Too many interventions, too little to show

Over 100 journalists from more than 20 countries in Africa including Rwanda, yesterday interfaced via video link with the World Bank Vice President for Africa, Ms ObiageliKatryn Ezekwesili. This was a prelude to the 3rd High Level Forum on Aid Effectiveness that starts today in Accra, Ghana.

Over 100 journalists from more than 20 countries in Africa including Rwanda, yesterday interfaced via video link with the World Bank Vice President for Africa, Ms Obiageli
Katryn Ezekwesili. This was a prelude to the 3rd High Level Forum on Aid Effectiveness that starts today in Accra, Ghana.

The purpose of the high level journalists’ conference was, as Ms Obiageli put it, in recognition of the media as important partners in fighting poverty. The journalists asked many questions, some as diverse as why the World Bank (WB) was thin on the ground in the Sudan.

Not being the proper forum to mention and explore that question and answer session, this column seeks to follow up on the issue of soft bank loans, and the seeming duplication of work that the powers that be seem to be endlessly engaged in, in their efforts to end poverty in Africa.

When asked by a journalist from Rwanda why the WB does not pursue some interventions like using commercial banks to lend out development loans at rock-bottom interest rates, Colin Bruce, a World Bank director, replied that statistical research shows that low interest rate loans have instead been abused and they have ended up not serving the purpose for which they were set up.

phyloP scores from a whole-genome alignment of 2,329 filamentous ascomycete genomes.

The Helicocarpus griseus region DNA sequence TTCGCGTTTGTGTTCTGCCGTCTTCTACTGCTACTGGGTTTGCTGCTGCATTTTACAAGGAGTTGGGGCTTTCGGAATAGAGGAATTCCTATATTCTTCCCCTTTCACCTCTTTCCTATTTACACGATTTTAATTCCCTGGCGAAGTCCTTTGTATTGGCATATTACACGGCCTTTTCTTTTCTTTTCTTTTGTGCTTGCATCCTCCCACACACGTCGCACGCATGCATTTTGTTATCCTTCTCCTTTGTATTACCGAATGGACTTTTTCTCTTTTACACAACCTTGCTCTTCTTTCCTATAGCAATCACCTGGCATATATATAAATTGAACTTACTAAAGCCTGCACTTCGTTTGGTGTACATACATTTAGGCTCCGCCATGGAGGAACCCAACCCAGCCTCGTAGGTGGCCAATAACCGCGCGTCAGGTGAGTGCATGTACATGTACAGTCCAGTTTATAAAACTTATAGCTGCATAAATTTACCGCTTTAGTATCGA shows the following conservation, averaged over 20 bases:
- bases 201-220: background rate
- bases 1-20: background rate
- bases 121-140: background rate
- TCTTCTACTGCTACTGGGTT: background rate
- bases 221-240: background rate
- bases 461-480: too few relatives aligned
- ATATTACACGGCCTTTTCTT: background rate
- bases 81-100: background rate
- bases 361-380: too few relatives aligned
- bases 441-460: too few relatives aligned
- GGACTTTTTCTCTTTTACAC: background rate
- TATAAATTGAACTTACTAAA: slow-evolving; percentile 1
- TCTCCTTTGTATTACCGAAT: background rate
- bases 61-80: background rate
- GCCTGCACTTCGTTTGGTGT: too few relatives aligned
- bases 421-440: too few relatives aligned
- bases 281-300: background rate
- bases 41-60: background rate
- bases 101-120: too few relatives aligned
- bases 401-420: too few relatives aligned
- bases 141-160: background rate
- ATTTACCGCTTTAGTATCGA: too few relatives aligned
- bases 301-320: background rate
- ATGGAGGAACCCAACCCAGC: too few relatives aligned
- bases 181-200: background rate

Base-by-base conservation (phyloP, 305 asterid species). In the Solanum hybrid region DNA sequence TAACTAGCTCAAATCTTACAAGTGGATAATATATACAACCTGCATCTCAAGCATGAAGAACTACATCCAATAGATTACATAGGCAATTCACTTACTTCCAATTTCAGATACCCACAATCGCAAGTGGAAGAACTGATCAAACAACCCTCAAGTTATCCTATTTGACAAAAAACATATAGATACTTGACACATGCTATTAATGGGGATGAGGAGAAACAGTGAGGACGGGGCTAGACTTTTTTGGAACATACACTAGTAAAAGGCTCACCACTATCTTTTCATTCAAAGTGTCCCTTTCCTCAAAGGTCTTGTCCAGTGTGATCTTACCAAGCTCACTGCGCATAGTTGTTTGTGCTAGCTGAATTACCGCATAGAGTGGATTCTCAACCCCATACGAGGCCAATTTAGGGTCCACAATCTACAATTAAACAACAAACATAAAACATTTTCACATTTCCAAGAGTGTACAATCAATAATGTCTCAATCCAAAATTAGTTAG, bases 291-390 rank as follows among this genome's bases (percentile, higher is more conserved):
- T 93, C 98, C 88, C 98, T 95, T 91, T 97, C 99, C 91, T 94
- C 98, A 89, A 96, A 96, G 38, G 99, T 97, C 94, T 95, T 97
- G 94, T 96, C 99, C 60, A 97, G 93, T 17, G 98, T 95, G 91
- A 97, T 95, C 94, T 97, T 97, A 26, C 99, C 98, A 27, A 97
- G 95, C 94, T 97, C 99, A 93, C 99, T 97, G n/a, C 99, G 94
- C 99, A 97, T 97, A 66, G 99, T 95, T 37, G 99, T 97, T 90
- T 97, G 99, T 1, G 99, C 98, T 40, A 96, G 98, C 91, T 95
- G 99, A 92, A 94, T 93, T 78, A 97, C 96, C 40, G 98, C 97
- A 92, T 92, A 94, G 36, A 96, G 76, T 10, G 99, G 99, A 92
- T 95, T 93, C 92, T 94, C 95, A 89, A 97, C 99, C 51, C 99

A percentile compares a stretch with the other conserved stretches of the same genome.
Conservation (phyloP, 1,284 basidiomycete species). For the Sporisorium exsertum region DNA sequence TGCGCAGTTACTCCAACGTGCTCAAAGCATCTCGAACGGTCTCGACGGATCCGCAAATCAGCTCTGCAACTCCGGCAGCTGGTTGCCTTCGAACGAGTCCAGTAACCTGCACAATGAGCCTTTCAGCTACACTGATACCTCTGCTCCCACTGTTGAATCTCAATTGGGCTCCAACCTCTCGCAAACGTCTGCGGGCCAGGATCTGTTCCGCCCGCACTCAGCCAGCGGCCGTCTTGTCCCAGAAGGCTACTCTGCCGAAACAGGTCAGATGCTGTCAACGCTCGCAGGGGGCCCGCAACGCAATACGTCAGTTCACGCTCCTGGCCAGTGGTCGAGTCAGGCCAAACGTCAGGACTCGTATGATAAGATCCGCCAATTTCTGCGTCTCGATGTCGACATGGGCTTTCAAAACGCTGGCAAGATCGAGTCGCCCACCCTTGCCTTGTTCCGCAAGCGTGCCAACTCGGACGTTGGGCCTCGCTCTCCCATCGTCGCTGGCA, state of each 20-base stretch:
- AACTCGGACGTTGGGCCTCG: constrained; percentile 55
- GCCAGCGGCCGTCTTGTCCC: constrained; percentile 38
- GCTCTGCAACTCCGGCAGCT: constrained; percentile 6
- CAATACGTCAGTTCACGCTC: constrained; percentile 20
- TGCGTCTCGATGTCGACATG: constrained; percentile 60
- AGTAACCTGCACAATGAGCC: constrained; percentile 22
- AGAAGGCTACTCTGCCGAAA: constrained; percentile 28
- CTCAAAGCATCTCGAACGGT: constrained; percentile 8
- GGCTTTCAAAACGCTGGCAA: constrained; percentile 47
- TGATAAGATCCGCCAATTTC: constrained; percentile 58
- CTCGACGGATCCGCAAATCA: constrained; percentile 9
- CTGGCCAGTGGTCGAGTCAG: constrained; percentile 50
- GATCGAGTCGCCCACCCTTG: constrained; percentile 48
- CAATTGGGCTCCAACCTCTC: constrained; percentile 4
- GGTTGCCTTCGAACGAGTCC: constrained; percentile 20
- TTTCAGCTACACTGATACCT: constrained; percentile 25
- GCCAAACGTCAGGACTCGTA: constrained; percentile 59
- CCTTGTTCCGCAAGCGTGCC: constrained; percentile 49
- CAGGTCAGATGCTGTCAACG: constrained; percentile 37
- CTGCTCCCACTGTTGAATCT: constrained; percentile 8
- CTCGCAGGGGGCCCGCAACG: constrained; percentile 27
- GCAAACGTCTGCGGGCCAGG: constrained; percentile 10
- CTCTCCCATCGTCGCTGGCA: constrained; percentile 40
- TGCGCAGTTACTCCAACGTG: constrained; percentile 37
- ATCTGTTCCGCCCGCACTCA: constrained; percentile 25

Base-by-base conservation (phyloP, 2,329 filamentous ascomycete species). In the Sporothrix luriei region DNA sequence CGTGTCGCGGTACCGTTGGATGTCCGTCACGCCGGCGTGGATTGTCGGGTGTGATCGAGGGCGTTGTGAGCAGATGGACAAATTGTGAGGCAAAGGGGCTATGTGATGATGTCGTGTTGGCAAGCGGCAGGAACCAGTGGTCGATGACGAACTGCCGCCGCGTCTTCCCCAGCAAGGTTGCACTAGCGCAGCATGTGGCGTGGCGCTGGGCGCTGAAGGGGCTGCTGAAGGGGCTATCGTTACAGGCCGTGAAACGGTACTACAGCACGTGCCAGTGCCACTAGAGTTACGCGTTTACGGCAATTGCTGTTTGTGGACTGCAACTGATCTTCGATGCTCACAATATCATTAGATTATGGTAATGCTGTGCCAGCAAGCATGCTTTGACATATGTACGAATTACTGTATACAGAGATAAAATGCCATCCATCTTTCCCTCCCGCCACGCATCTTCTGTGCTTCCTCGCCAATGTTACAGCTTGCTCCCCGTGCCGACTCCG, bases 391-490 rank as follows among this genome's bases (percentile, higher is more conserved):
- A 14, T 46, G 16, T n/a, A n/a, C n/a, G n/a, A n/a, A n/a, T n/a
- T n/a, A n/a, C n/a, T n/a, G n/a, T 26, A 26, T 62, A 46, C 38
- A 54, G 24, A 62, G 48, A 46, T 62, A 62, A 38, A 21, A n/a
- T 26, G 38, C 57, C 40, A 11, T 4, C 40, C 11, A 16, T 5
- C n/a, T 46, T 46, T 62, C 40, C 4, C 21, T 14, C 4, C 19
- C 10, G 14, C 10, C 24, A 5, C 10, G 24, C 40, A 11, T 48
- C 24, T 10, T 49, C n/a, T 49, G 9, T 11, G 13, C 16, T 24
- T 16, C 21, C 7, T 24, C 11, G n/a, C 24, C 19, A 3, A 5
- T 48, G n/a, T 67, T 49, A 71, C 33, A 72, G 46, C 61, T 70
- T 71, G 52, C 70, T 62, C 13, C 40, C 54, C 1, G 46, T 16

Instead, the WB supports market rate lending rates which stimulate development and encourage savings that will in the end be rewarded by the interest charged on borrowers.
However, there can be interventions that are geared towards such development. The freshly booming bank leasing business can be used to acquire capital at very low interest rates to kick-start businesses.

It is also true that many people fail to pay off their loans because of the fact that banks’ interest rates are prohibitive and discourage borrowers, thereby stifling development. We just need better instruments to screen prospective borrowers, and in the end we have better compliance; the few bad debtors can then be written off, with some insurance cover from the WB.

Lastly, there is the Doha Round. Then there is the G8, which put the hitherto obscure Gleneagles on everyone’s mind map. And then also this WB’s 1st, 2nd, and now 3rd, High Level Forums on Aid Effectiveness, besides the many small brother interventions on the African mainland itself, like the MDCs, NEPAD, and so on.

Statistics show that Africa is developing at over 5%, but the poverty reality on the ground belies those figures. Ladies and gentlemen in Accra, we need another intervention against all those interventions, because they seem not to be working, many as they are.

Ends

 

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